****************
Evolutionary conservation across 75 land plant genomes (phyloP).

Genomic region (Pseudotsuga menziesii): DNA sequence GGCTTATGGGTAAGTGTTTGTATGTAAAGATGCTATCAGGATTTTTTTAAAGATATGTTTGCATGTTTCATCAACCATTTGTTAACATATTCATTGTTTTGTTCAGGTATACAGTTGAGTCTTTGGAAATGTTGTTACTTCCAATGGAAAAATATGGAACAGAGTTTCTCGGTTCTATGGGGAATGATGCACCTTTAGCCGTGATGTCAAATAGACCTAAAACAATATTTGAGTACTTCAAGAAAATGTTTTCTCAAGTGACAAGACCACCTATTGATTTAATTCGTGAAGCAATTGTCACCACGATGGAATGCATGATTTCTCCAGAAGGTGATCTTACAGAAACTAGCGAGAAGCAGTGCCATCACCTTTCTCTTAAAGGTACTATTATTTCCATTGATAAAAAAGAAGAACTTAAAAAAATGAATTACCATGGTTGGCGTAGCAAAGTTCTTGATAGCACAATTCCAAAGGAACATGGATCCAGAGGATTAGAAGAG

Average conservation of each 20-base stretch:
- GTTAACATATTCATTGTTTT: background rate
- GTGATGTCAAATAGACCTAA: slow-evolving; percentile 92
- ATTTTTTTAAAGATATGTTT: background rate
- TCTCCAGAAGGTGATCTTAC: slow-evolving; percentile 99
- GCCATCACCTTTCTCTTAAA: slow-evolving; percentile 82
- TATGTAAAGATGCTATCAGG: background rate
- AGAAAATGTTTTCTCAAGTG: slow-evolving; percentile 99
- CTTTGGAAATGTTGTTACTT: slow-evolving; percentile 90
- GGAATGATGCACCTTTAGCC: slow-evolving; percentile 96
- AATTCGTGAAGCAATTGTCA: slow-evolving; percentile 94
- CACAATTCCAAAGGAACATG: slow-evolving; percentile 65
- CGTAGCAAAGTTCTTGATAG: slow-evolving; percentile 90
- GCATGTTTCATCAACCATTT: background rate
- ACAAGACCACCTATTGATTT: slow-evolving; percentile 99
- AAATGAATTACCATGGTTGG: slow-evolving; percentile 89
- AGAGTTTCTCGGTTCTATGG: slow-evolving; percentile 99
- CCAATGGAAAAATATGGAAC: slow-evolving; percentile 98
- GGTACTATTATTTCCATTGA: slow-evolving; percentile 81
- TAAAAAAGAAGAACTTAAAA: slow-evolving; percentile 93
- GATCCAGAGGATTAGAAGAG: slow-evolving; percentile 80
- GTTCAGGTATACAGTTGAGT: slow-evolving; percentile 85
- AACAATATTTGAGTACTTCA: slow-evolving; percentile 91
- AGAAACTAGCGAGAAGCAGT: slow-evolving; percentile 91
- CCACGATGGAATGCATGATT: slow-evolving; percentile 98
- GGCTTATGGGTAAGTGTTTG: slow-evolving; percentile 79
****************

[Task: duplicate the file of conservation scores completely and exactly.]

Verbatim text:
Evolutionary conservation across 75 land plant genomes (phyloP).

Genomic region (Pseudotsuga menziesii): DNA sequence GGCTTATGGGTAAGTGTTTGTATGTAAAGATGCTATCAGGATTTTTTTAAAGATATGTTTGCATGTTTCATCAACCATTTGTTAACATATTCATTGTTTTGTTCAGGTATACAGTTGAGTCTTTGGAAATGTTGTTACTTCCAATGGAAAAATATGGAACAGAGTTTCTCGGTTCTATGGGGAATGATGCACCTTTAGCCGTGATGTCAAATAGACCTAAAACAATATTTGAGTACTTCAAGAAAATGTTTTCTCAAGTGACAAGACCACCTATTGATTTAATTCGTGAAGCAATTGTCACCACGATGGAATGCATGATTTCTCCAGAAGGTGATCTTACAGAAACTAGCGAGAAGCAGTGCCATCACCTTTCTCTTAAAGGTACTATTATTTCCATTGATAAAAAAGAAGAACTTAAAAAAATGAATTACCATGGTTGGCGTAGCAAAGTTCTTGATAGCACAATTCCAAAGGAACATGGATCCAGAGGATTAGAAGAG

Average conservation of each 20-base stretch:
- GTTAACATATTCATTGTTTT: background rate
- GTGATGTCAAATAGACCTAA: slow-evolving; percentile 92
- ATTTTTTTAAAGATATGTTT: background rate
- TCTCCAGAAGGTGATCTTAC: slow-evolving; percentile 99
- GCCATCACCTTTCTCTTAAA: slow-evolving; percentile 82
- TATGTAAAGATGCTATCAGG: background rate
- AGAAAATGTTTTCTCAAGTG: slow-evolving; percentile 99
- CTTTGGAAATGTTGTTACTT: slow-evolving; percentile 90
- GGAATGATGCACCTTTAGCC: slow-evolving; percentile 96
- AATTCGTGAAGCAATTGTCA: slow-evolving; percentile 94
- CACAATTCCAAAGGAACATG: slow-evolving; percentile 65
- CGTAGCAAAGTTCTTGATAG: slow-evolving; percentile 90
- GCATGTTTCATCAACCATTT: background rate
- ACAAGACCACCTATTGATTT: slow-evolving; percentile 99
- AAATGAATTACCATGGTTGG: slow-evolving; percentile 89
- AGAGTTTCTCGGTTCTATGG: slow-evolving; percentile 99
- CCAATGGAAAAATATGGAAC: slow-evolving; percentile 98
- GGTACTATTATTTCCATTGA: slow-evolving; percentile 81
- TAAAAAAGAAGAACTTAAAA: slow-evolving; percentile 93
- GATCCAGAGGATTAGAAGAG: slow-evolving; percentile 80
- GTTCAGGTATACAGTTGAGT: slow-evolving; percentile 85
- AACAATATTTGAGTACTTCA: slow-evolving; percentile 91
- AGAAACTAGCGAGAAGCAGT: slow-evolving; percentile 91
- CCACGATGGAATGCATGATT: slow-evolving; percentile 98
- GGCTTATGGGTAAGTGTTTG: slow-evolving; percentile 79